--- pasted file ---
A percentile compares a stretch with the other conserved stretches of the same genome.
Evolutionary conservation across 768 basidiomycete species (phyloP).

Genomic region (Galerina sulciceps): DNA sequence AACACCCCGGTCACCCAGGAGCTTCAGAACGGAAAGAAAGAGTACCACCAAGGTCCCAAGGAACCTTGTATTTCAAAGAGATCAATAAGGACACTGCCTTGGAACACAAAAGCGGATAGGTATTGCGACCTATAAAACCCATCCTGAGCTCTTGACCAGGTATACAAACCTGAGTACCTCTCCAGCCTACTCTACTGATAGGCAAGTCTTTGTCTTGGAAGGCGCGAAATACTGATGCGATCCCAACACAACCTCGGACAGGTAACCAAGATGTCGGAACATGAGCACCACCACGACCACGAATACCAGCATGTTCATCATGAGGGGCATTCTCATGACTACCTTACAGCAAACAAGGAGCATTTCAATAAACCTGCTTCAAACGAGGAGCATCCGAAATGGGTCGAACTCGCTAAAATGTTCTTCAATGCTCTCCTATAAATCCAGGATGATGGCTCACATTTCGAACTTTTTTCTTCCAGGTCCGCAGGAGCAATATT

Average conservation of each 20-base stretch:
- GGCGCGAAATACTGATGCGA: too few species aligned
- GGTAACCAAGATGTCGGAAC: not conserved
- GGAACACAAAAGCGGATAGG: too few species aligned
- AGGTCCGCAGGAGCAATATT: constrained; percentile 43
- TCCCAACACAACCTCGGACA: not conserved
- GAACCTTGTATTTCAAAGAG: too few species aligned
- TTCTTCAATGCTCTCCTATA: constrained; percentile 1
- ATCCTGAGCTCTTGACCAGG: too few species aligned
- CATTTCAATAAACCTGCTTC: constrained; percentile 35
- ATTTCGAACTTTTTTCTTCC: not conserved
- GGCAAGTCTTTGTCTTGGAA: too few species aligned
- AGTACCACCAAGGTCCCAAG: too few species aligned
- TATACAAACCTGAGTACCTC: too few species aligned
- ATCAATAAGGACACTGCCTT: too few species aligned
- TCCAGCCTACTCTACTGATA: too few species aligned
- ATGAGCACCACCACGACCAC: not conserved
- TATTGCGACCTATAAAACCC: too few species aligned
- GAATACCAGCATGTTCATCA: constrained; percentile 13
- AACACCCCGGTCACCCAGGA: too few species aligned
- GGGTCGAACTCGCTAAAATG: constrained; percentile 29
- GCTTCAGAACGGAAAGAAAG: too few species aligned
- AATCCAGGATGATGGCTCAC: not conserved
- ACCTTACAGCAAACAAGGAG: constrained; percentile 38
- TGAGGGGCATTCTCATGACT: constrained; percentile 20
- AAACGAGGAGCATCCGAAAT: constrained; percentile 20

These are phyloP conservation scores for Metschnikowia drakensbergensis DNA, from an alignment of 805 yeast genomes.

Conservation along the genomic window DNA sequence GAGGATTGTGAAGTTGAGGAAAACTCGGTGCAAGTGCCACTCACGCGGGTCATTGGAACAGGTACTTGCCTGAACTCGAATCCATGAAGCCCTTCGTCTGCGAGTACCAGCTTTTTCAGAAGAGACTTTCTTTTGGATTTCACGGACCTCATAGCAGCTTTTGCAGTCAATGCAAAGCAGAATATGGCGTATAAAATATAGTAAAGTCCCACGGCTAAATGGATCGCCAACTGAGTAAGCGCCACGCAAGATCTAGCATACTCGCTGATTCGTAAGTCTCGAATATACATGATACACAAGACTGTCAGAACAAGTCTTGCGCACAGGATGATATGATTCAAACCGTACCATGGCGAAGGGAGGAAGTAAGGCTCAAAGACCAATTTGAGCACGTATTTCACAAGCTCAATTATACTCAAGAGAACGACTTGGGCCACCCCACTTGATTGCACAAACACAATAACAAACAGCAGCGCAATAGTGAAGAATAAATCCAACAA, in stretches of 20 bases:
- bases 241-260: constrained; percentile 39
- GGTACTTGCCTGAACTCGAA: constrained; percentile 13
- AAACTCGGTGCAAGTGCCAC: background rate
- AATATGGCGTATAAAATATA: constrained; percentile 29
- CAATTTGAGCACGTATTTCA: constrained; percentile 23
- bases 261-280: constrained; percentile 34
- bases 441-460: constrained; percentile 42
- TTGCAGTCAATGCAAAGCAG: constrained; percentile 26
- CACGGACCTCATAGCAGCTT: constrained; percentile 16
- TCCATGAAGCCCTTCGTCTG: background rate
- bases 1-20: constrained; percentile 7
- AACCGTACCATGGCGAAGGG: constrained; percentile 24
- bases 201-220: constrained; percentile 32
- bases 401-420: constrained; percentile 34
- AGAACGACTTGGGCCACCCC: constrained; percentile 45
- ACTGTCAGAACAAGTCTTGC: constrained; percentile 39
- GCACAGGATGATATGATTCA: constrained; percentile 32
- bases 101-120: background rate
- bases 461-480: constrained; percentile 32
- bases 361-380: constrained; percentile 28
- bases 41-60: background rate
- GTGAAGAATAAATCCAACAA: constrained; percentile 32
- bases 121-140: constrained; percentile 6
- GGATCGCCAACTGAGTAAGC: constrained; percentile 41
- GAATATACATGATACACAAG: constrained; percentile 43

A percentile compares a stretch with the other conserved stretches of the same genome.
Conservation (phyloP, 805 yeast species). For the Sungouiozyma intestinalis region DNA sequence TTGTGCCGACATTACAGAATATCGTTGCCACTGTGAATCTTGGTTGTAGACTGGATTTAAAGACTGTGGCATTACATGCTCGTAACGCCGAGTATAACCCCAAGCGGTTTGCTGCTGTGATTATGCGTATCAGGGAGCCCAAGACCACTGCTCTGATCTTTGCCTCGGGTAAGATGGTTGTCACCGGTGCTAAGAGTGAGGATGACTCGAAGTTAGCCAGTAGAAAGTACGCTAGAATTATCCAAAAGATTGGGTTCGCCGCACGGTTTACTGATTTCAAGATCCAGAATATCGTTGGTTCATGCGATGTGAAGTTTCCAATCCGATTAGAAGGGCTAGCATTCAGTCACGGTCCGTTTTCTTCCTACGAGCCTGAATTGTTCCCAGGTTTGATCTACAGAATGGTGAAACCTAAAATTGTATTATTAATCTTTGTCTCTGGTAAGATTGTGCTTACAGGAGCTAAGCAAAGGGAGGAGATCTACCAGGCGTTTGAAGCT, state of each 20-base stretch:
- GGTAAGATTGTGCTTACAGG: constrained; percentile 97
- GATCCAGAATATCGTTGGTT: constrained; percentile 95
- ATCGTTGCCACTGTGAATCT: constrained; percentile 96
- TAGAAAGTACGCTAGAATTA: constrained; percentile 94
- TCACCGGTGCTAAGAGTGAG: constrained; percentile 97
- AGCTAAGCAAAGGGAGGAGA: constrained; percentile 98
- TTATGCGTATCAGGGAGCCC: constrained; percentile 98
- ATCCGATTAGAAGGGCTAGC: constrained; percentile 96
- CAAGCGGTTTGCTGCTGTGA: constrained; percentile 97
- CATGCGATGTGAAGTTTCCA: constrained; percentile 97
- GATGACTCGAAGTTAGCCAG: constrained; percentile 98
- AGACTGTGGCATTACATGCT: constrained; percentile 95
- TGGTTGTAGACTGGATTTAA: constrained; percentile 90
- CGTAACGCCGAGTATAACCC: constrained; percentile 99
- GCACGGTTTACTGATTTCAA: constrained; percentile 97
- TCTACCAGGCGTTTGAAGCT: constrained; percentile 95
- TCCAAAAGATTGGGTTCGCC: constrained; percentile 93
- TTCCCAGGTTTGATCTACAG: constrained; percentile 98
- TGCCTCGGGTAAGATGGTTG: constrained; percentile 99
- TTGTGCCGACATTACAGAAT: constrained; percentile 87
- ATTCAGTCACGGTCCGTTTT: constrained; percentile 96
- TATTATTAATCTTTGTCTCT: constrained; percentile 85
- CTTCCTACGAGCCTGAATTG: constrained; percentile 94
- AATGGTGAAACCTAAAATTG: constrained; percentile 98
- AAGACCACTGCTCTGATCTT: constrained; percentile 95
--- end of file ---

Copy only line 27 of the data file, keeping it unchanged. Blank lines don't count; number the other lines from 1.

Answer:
- ACCTTACAGCAAACAAGGAG: constrained; percentile 38